What's hot: Redfish are plentiful in south Tampa Bay flats. If you catch a redfish, it's a guarantee more are in the area; some of these school are running 50 to 100 fish each. Once you find a school, you must go into stealth mode. Virtually no boat noise, soft entry of your lure into the water and a good pair of polarized sunglasses will help keep the school intact and in your sights.
Techniques: Baits of choice are scented soft-plastic bodies on a light jig head, topwater noisy lures and the tried and true gold spoon. When they are used properly, they produce great catches. I prefer to start out early in the morning with a noisy topwater lure, and once the sun begins to rise, I usually change to a spoon. As the day gets hotter and the sun gets higher in the sky, I use a weighted swim bait or jig head with a scented soft body. If your artificial baits aren't working, you can always have success with live bait or cut bait soaked in front of the school.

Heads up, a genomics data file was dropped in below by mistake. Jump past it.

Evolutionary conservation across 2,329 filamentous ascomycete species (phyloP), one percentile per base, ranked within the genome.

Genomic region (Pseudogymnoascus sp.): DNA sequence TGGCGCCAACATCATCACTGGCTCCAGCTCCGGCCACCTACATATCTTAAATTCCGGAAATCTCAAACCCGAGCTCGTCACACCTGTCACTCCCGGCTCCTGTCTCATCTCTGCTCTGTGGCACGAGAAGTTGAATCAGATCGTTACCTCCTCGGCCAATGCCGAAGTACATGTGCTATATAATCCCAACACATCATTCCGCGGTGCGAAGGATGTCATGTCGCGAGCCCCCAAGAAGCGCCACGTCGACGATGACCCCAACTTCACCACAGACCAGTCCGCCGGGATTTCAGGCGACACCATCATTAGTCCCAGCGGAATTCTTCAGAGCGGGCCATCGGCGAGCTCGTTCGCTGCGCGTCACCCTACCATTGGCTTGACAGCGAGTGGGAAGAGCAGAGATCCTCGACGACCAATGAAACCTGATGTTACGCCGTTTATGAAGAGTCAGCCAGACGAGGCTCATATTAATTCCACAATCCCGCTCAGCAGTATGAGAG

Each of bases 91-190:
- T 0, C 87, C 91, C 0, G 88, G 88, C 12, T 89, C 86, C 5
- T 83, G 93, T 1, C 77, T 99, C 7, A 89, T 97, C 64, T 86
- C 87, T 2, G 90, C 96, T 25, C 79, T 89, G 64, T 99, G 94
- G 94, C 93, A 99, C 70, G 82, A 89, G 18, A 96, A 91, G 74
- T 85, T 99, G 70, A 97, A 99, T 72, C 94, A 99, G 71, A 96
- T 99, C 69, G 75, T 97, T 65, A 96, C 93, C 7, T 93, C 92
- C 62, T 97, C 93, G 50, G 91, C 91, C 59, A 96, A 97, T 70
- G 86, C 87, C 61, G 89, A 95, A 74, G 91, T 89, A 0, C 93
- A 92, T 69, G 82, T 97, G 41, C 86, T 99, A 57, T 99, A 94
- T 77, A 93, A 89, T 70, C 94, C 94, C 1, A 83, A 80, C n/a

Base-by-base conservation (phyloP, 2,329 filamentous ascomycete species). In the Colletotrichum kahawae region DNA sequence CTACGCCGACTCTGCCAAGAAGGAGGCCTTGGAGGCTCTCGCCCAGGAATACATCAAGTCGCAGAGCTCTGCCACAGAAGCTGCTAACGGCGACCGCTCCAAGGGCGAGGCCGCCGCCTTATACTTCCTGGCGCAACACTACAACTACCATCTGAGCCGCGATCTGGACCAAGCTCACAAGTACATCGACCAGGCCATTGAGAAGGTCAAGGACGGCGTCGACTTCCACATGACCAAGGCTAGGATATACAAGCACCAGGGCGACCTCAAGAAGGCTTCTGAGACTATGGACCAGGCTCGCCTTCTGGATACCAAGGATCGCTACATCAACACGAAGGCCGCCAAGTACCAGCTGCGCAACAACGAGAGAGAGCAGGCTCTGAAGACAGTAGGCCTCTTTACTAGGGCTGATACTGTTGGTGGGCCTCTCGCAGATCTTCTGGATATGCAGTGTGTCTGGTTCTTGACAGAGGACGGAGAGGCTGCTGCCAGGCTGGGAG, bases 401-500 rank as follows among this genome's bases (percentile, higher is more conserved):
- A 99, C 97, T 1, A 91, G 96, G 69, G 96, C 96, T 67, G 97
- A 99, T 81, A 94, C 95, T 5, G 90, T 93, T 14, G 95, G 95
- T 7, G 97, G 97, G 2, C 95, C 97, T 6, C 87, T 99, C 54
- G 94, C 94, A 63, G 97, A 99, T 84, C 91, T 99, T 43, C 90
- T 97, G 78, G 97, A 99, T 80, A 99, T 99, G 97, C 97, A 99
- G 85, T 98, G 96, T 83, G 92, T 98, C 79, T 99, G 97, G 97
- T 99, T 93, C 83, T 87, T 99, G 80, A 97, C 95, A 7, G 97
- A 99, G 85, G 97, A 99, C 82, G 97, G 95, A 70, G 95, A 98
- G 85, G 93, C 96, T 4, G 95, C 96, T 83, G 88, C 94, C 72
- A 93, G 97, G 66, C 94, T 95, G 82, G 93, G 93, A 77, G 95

Tips: Look for water movement or disturbances in the early morning calm waters near mangrove islands and oyster beds. When spooked, a large school of reds will "hump" up the water, looking almost like a dome; this helps you find a large school. Have patience and let them calm down before tossing bait to them.
Jackie Otto can be reached at Betts Fishing Center (727) 518-7637 or firstname.lastname@example.org.